Another thing to remember that moving at high speed, a lot of energy is available as momentum, stored in the mass of around 100kg moving at 30kph. This momentum adds to the reduced torque of the motor to cover bumps and medium sized pot-holes.

There was a link to a Russian website on this forum, where they tested a number of wheels on a dynamo-meter. From the resulting power output measurements, it looked like most wheels (but not all of them) hit their speed limit before the power output went down. I don't remember which wheels showed decreasing power before hitting the speed limit though.

Edited by Christoph Zens
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47 minutes ago, Christoph Zens said:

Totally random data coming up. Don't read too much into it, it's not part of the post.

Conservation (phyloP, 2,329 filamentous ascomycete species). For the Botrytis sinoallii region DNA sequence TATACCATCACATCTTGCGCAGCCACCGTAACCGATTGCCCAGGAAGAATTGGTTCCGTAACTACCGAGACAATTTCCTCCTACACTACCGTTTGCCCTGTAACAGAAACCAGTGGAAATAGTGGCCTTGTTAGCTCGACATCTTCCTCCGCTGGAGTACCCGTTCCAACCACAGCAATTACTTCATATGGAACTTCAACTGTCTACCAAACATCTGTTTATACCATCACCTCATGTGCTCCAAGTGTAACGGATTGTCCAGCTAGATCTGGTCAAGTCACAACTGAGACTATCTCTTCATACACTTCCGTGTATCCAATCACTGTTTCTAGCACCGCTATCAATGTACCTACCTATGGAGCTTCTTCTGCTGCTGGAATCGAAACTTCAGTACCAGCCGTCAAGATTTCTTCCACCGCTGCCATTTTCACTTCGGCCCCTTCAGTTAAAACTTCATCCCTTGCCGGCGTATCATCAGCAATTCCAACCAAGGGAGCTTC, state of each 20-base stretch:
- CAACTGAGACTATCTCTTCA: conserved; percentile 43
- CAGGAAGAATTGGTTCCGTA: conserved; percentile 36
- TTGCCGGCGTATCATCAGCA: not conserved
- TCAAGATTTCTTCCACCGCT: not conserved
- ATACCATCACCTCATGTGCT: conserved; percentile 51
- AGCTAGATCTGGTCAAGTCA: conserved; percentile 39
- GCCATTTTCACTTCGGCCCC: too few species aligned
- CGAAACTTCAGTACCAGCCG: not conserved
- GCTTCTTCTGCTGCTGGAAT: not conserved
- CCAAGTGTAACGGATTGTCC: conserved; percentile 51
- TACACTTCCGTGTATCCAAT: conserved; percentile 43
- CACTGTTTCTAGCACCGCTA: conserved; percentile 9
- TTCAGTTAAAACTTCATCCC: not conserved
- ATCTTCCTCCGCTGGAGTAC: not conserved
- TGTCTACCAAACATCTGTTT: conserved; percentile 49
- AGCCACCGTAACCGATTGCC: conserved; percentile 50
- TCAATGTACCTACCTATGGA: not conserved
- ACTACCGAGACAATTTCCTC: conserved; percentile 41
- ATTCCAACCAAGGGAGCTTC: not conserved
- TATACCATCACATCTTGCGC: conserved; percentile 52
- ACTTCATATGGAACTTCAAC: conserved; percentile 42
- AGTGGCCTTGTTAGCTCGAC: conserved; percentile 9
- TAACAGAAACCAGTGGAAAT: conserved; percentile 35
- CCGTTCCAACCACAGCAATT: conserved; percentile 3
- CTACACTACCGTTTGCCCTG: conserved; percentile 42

That should not be the case. The motor should have been designed such that its operating point at the maximum rated speed of the wheel (35kph for the KS16S) is near the maximum power output of the motor. At this operating point, the motor delivers its peak power and there is still 50% of the motors stall torque available, which should have been used as the rated torque when designing the wheel, meaning that all calculations regarding the ability to balance the rider under various conditions should have been done with 50% of the motors stall torque. Also, slowing down the motor (bump, increased incline) will immediately result in more torque anyways. From an earlier post of a KingSong employee in this forum, I gathered that KS designed their wheels using exactly this approach. From my own experience, I can say that the KS16S is pretty good in building up torque to pull itself out of pot holes. It feels like one would fall off, since the wheel suddenly slows down being stuck in the hole, but the stalled motor suddenly delivers a lot of torque and pulls the wheel out again before the rider loses balance.